Trail of the Ancients

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article and photos by Alan Rider
September 5, 2013

  This National Scenic Byway in Utah and Colorado offers new mysteries of a vanished civilization at every turn In an age where scientists have been able to explain the workings of everything from the smallest subatomic particles to the movements of distant galaxies, I’m happy to report there’s... Read more »

In Search of Mayberry: Step back In Time to Mount Airy, North Carolina, Birthplace of Actor Andy Griffith

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by Lisa Halvorsen
August 8, 2013

  “Whoop, whoop.”A short blast of the siren pierces the air as a police car pulls into Wally’s Service Station on South Main. It coasts past me slowly, rolling to a stop in front of an adjacent brick courthouse. Curious, I watch from a short distance as the sheriff escorts his suspects inside.It... Read more »

Flaming Gorge: Land of Red Canyons, Aquamarine Water and Vivid Rainbows in Utah and Wyoming

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by Emily Fagan
August 8, 2013

  Flaming Gorge is exactly what its name describes: a spectacular, fiery canyon of towering red rocks carved into existence by the immense power of the sparkling Green River at its base. For millennia the river was a thin ribbon that snaked along unevenly at the bottom of the canyon, but the construction... Read more »

Exploring Historic Route 66: Part IV

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Pamela Selbert
July 5, 2013

After two adventurous days in and around Flagstaff, Arizona, we bade farewell to the smiling Route 66 chainsaw-sculpture bear at Woody Mountain Campground and headed west toward Williams. This fourth and final stretch of the Mother Road would take us, over the next 10 days, to the end of the line at... Read more »

Exploring New York’s Adirondacks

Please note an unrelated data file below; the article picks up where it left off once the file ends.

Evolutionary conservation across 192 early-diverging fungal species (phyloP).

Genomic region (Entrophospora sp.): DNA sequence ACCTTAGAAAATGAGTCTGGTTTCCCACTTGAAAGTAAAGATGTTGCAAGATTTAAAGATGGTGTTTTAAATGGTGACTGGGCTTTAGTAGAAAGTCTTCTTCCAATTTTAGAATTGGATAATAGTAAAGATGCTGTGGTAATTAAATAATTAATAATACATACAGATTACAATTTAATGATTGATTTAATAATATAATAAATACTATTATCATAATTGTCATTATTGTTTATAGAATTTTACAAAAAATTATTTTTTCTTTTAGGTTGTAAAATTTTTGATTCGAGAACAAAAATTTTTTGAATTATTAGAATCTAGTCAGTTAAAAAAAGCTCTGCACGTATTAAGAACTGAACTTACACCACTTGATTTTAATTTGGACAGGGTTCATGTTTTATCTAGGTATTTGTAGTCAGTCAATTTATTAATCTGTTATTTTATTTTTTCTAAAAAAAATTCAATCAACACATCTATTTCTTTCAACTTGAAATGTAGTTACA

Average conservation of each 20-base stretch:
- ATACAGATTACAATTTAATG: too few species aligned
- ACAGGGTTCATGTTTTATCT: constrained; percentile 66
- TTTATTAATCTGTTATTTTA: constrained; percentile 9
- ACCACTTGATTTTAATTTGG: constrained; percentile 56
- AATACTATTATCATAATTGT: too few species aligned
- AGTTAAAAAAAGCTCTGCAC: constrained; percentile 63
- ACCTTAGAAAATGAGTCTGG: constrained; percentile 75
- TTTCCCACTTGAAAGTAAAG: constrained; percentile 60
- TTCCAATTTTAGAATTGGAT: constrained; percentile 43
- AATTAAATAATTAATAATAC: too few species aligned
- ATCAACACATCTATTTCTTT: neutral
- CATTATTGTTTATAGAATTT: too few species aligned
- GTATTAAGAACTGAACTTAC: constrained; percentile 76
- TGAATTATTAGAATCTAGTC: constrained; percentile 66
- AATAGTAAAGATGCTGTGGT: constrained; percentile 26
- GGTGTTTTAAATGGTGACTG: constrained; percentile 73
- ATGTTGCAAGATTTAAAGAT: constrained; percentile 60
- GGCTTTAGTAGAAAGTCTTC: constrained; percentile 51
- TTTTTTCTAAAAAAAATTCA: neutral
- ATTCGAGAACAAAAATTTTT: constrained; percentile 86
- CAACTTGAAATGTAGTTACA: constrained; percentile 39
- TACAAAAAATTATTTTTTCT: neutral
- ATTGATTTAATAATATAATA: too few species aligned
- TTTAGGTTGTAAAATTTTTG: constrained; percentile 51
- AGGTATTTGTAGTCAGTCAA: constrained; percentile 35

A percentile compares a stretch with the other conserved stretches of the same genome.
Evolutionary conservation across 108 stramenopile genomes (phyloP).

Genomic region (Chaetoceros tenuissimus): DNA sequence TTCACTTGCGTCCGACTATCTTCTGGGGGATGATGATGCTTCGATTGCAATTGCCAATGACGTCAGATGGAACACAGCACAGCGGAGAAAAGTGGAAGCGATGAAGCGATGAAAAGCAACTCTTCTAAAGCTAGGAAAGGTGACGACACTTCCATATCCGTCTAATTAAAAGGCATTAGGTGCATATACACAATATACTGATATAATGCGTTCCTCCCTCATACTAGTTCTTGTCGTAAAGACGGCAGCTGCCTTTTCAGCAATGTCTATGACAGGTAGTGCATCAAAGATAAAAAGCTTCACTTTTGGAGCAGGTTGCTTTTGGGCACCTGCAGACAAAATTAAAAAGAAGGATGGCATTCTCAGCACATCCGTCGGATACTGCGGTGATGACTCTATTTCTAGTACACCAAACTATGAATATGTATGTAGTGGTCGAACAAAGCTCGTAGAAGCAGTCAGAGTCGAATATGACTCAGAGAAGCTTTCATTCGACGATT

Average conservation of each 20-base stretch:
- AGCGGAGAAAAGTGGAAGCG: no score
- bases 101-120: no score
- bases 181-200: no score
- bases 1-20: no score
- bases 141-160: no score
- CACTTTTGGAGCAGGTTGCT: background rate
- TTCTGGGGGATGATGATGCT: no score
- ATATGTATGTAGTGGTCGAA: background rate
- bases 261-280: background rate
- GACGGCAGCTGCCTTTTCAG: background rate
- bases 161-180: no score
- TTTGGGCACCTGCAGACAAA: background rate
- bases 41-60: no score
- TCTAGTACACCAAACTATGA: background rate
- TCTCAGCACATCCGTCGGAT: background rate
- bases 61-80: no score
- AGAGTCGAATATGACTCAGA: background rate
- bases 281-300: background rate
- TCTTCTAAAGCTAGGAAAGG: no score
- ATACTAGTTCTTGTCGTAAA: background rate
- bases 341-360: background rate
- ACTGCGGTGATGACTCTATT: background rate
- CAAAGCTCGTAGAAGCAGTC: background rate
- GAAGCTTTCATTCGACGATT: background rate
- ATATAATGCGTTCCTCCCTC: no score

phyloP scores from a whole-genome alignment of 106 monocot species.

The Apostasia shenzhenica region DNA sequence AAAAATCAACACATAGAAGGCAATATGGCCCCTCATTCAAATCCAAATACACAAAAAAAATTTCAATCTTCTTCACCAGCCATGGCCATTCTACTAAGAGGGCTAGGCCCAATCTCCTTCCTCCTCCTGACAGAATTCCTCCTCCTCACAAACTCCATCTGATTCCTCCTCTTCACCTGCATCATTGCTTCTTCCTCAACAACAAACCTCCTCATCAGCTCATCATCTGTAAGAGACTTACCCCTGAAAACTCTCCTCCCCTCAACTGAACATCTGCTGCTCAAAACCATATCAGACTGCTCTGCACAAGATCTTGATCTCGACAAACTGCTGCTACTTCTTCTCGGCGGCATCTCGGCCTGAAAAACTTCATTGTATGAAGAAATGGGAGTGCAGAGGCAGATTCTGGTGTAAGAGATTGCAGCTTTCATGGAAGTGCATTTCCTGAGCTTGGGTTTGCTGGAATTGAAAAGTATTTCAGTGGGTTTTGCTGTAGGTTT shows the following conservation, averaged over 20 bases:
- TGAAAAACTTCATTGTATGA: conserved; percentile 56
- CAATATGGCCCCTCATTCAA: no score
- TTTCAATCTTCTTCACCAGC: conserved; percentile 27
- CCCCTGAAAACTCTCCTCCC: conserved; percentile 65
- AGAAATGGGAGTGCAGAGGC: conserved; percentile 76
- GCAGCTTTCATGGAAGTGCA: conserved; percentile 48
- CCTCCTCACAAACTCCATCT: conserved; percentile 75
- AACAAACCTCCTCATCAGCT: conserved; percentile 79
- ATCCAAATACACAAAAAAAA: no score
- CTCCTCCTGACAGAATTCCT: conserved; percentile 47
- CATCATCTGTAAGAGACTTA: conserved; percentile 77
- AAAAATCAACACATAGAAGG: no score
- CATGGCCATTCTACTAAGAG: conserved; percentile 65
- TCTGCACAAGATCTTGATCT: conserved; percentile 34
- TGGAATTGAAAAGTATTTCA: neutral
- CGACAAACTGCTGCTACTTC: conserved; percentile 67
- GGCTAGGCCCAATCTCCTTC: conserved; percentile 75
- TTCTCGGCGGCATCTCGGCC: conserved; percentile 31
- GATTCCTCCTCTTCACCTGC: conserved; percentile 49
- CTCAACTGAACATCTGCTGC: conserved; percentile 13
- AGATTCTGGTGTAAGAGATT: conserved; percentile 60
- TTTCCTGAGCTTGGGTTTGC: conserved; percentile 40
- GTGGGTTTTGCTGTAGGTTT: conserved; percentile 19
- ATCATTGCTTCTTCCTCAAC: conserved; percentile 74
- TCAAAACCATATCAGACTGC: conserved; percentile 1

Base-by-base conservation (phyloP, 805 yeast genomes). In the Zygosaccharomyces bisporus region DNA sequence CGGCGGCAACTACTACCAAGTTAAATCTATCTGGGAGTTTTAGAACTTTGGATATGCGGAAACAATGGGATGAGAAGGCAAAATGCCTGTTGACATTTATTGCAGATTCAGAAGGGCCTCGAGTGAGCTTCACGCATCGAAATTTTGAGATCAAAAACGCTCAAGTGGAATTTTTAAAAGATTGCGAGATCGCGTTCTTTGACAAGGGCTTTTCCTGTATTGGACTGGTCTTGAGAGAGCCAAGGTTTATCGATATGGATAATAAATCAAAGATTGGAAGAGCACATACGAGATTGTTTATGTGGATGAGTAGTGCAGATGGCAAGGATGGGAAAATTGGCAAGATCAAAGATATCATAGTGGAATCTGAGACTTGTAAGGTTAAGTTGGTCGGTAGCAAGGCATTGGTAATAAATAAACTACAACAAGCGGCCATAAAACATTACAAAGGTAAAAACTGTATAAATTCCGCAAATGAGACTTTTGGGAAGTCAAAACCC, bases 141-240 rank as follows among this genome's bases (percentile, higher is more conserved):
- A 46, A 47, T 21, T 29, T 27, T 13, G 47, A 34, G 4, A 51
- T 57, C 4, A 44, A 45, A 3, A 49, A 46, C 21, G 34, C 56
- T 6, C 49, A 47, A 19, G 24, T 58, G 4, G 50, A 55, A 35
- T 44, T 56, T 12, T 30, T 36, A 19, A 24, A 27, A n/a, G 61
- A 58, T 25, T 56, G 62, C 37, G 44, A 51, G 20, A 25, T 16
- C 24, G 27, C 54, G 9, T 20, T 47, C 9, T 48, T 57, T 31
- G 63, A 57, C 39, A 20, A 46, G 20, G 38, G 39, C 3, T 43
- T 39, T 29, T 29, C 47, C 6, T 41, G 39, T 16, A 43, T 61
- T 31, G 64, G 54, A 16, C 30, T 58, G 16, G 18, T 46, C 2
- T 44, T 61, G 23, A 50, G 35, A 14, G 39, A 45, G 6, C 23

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Jack Ballard
July 3, 2013

Long before Europeans settled this region, Native Americans inhabited the Adirondacks, finding sustenance from the area’s wildlife, plants and other resources. The term “Adirondack” is from an Iroquois word meaning “bark eater.” This label was insultingly flung by the Iroquois in the direction... Read more »

A Day In Louisville: Southern Breakfast, Bourbon Tasting and Horse Racing

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Nicholas Upton
June 20, 2013

Louisville, Ky., is well known for two things: bourbon and horse racing, but the city of 250,000 has barrels full of other attractions. Visitors could easily find a week’s worth of entertainment in town.   Any seasoned southern traveler knows that a day that starts with a southern breakfast is... Read more »

Fishing in Florida

A sailfish leaps out of the water along Stuart's coast.

Patricia Strutz
June 20, 2013

Florida’s tagline is the “Fishing Capital of the World.” The city of Stuart, population 15,000, must be its headquarters. Blessed with an abundance of water — the Atlantic Ocean and the St. Lucie and Indian rivers — the area offers world-class fishing and miles of sandy beaches. Yet, with a... Read more »

A Day in San Diego: West Mex, Snorkeling and Bonfires

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Nicholas Upton, Digital Editor
May 16, 2013

In many ways, San Diego lives up to its nickname of America’s Finest City.  The metropolis of 1.3 million holds so many natural and cultural attractions that just about anyone can have a fine time.  The No. 1 attraction is, of course, the beach. You could spend a week wandering up and down the... Read more »

Whiskeytown Recreation Area: A Hidden Treasure

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Len Cousineau
May 8, 2013

Within Northern California’s Klamath Mountains sits an area of such overwhelming natural beauty that professional en plein air artists can apply each year to spend up to four weeks rendering on canvas the gorgeous landscapes within Whiskeytown National Recreation Area. Fewer than 30 such artist-in-residence... Read more »

The Scenic Route: Avast, Mateys!

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Alan Rider
April 19, 2013

Though we didn’t exactly plan it this way, it seems our travels along The Scenic Route over the past few months have taken us from one pirate hotspot to another.  Both North Carolina’s Outer Banks (home to none other than the legendary Blackbeard himself) and Louisiana’s Great River... Read more »

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